I have wonderful memories of being a little girl and traveling north toward the Canadian border to spend time with my Grandmother who lived in northern Vermont. At the time, I lived in Connecticut and the trip to Vermont seemed like one that lasted forever with nothing to break up the endless fields of green except for the occasional cow or silo. No matter how long the trip took, I knew that when we arrived, my Grandmother would have some sort of delicious home baked treat for us to enjoy. She grew up in a different era when women baked everything from scratch, sewed their own clothes, grew their own vegetables, and were proud of their homemaking skills. While I love to bake desserts for my family today, I admit that many times when I need a cake, I turn to a boxed mix. Light, fluffy cakes have always seemed to be just a bit out of my reach.
If you have fond memories of cakes that you enjoyed growing up or you’d like to try to master the techniques needed to create your own cakes, Cake Ladies: Celebrating a Southern Tradition is a book that you need to pick up. The author wrote this book to celebrate days gone by in the south when women created their own cakes and were known for the amazing creations that came out of their kitchen. With more and more people becoming interested in self sufficiency, women are starting to discover some of the lost arts and one of those is creating your own cakes without the help of a boxed cake mix. Cake Ladies: Celebrating a Southern Tradition will walk you through the basics of cake making including ingredients, tools, and tips. You’ll learn why eggs should always be at room temperature when you use them to bake a cake and what the best way is to tell when your cake is done.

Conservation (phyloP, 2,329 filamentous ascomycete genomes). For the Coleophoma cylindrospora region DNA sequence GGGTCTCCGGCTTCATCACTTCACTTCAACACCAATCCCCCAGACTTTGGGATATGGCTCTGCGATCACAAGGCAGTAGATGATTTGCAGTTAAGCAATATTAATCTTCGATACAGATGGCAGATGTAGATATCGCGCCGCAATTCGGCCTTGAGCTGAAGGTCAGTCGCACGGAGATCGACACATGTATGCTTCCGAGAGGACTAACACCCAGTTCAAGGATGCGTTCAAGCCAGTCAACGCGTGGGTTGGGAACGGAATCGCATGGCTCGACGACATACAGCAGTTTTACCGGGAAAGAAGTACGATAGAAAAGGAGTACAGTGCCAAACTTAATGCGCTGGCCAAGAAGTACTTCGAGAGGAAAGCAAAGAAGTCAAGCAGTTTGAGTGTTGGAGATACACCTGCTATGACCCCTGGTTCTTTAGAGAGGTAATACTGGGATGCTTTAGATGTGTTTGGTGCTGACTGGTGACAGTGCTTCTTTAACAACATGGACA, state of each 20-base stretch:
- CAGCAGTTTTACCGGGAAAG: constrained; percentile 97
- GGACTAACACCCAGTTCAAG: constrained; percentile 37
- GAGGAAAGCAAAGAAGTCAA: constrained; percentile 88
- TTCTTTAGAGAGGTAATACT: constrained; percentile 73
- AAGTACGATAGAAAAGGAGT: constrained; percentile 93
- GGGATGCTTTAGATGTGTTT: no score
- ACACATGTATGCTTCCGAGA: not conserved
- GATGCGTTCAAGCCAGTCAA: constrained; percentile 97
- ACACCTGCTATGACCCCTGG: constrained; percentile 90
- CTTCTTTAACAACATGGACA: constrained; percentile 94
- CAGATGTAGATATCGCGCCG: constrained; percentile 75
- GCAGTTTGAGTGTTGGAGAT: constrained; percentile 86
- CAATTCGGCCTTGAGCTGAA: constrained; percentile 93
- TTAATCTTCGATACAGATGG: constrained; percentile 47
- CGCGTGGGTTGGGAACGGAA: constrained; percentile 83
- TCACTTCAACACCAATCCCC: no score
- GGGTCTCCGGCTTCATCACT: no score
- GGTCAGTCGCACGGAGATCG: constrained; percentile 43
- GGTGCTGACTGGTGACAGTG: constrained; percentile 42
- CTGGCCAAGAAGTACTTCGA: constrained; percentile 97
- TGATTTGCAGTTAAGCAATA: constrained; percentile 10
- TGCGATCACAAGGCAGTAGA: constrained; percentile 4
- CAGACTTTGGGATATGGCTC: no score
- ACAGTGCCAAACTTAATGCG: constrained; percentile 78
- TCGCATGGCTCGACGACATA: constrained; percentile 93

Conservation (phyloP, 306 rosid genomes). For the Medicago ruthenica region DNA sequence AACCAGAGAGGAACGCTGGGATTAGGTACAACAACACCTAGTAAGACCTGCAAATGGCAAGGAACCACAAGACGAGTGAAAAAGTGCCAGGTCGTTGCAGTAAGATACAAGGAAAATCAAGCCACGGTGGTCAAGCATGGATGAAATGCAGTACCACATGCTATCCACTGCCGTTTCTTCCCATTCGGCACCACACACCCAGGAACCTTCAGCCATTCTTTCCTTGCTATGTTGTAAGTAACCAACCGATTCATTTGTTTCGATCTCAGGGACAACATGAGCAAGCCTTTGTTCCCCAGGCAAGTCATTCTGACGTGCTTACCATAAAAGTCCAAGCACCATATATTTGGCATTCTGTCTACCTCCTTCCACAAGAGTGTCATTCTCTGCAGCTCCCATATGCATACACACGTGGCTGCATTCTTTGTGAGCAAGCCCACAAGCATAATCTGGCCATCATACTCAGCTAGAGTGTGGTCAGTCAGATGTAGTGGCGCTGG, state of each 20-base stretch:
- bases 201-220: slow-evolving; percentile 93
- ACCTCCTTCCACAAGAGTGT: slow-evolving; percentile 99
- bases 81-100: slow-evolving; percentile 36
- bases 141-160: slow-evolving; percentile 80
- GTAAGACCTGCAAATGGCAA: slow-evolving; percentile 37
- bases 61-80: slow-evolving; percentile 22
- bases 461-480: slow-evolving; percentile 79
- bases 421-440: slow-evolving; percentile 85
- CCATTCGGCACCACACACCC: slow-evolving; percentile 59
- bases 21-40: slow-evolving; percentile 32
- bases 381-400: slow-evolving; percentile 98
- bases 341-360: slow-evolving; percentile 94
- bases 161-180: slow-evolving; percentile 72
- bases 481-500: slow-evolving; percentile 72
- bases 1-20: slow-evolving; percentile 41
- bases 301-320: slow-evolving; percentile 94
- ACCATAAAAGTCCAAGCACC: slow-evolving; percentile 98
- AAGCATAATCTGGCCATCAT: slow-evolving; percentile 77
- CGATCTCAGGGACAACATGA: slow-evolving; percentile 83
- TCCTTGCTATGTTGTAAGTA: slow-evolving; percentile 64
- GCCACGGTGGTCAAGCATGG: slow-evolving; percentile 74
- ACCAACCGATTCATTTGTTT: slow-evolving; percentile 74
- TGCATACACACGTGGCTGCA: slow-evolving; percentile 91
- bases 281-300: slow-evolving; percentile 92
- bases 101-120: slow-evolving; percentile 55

You’ll learn about each of the cake ladies featured in the book and find out who they are, what type of cake they are known for and learn their secret kitchen wisdom when it comes to making the best cake there is. They share their favorite recipes with you along with tips and tricks to make yours come out perfectly. Each recipe is showcased on it’s own page with a full color photograph of the finished creation. You are also shown photographs of their favorite cooking utensils (in some case gorgeous vintage heirlooms), their kitchens, the towns they live in, and the ingredients they use.
The recipes themselves are well written and easy to follow. They include prep time, baking time, and decorating time. Also included is a detailed ingredients list and easy to understand directions. When appropriate, the icing, frosting, or topping recipes for the cake are also included. The photographs are truly amazing. You generally get to see not only a photograph of the entire cake but also a photograph of the cake sliced on a plate so you can see what the final creation looks like. There’s a great variety of cakes included that will tempt any palate whether you like fruit topped pound cakes or decadent chocolate dessert cakes. You will find some cakes that are more or less complicated depending on your cake baking skills and how much time you have to prepare your dessert. You’ll even find cupcakes, trifles, and flans included in Cake Ladies: Celebrating a Southern Tradition.
I made the Mississippi Mud Cake and it was delicious!